For those of you who know me, you know it's been a very rough year for my parents. They are both approaching 80 and have had some fairly challenging healthcare ups and downs over the years. But, we've managed to navigate the waters. 2009 was a different story -- the straw that broke my back (not the camel's).
It never occurred to me that someone in my family would get Alzheimer's disease. I always thought of stroke or heart attack. This was a big surprise to discover. And, up until last month, I suspect I was in complete denial. Surely, it was something else. Maybe all the anesthesia from the 5 surgeries in January. Maybe this. Maybe that. Maybe not.
Then we started to notice odd things. Desk drawers with banded up unpaid bills (not right for a former banker). Asking us to repeat things many times (silly me -- I thought it was the hearing problem, not the memory). Lack of focus. Depression in someone who always loved life to its fullest. Telling me about the 40 books just read in the past week (speed reader!).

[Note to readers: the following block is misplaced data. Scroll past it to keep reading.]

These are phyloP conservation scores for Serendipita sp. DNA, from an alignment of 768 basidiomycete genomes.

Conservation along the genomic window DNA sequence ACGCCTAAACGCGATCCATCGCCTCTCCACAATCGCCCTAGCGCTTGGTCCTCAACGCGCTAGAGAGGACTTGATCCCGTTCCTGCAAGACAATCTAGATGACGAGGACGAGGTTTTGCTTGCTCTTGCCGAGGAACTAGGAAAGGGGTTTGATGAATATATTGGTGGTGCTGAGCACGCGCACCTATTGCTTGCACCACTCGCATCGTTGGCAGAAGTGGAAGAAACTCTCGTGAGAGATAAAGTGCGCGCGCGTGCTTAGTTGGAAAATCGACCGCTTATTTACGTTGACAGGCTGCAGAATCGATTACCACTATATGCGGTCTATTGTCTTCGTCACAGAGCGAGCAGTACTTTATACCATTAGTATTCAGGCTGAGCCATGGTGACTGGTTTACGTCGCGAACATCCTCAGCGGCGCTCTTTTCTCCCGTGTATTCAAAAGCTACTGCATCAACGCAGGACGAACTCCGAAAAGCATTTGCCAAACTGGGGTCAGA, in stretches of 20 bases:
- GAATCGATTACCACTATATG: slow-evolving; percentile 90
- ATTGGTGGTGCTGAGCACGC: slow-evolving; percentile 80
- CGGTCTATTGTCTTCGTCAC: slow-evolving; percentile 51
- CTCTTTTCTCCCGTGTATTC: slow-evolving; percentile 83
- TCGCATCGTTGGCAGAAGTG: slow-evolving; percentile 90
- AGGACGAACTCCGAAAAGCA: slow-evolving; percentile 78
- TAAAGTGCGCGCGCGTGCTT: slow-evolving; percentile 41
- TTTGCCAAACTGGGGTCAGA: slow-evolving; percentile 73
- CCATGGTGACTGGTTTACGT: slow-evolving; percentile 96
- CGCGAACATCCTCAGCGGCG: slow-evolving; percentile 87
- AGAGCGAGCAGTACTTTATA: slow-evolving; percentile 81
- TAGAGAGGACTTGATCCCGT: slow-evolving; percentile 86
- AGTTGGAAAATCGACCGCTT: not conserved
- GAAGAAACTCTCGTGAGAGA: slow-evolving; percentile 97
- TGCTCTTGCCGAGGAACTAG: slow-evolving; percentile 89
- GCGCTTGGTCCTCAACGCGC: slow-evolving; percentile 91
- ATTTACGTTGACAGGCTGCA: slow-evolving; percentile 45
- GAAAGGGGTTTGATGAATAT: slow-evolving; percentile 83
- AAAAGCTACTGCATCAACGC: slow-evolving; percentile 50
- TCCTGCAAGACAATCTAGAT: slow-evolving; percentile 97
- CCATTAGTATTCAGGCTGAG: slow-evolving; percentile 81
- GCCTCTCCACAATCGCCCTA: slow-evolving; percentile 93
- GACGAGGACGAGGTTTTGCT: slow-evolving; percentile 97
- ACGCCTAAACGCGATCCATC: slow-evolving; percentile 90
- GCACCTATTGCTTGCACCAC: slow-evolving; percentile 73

Did we all know and just deny these symptoms -- hoping "it was nothing"? Perhaps. Probably.
When we knew it was time for a move to the Alzheimer's unit at a retirement facility, it was tough to watch the "cognitive" testing the nurse conducted to determine how advanced the dementia was.
This took place in July. When asked what season it was: "It's Fall" was the answer. When asked what the weather was: "It's snowing today" was the answer.
When asked what city our home was in the response was "Ottowa, IL" (childhood hometown).When asked to draw a clock, my breath was sucked out of my body. I saw a scribbled attempt at a circle with child-like numerals drawn backwards in reverse order (Alzheimer's patients often have spatial difficulties).
Surely this was not my parent, I thought. But, it was. It was at that moment I knew for sure Alzheimer's was the cold reality.
Now I can say it out loud. Even to my parent. Every time we are together. "You have Alzheimer's disease." Phew! That was hard. I've finally come to grips.